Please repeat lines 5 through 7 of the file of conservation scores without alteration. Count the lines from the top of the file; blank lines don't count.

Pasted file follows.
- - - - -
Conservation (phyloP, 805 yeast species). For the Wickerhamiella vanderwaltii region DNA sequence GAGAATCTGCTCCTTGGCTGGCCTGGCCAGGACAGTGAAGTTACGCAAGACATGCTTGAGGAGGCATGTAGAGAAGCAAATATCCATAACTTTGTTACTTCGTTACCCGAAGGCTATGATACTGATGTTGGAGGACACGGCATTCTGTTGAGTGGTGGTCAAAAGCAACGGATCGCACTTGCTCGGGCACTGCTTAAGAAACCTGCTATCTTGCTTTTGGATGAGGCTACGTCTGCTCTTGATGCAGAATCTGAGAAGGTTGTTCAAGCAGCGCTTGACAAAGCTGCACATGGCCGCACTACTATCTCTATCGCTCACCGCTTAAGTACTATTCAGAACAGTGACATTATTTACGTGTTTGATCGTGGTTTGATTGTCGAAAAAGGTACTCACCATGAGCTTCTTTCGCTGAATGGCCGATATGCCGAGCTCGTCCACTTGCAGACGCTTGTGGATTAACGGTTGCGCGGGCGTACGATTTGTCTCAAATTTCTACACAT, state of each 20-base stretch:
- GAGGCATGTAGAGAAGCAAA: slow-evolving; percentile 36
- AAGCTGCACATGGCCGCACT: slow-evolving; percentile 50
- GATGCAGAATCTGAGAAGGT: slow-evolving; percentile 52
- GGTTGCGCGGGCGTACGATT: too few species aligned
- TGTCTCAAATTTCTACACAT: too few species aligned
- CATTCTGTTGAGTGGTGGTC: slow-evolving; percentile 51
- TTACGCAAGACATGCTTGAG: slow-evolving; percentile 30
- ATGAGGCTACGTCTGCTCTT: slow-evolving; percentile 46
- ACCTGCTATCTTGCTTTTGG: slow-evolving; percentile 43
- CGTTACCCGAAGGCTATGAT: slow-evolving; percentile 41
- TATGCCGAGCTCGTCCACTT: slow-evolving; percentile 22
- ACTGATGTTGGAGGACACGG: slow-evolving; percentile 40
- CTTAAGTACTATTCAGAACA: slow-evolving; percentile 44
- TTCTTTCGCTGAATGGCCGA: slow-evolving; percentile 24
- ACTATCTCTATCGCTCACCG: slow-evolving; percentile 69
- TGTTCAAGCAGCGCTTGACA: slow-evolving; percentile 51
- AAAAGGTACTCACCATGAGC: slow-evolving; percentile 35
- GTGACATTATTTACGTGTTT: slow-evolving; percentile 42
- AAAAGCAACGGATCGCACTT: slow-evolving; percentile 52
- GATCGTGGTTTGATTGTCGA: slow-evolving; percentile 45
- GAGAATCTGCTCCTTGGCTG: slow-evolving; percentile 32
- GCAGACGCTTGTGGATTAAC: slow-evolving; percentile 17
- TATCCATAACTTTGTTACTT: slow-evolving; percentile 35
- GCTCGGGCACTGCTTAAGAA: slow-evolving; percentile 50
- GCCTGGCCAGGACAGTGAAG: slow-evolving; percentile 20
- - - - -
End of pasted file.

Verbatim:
- GGTTGCGCGGGCGTACGATT: too few species aligned
- TGTCTCAAATTTCTACACAT: too few species aligned
- CATTCTGTTGAGTGGTGGTC: slow-evolving; percentile 51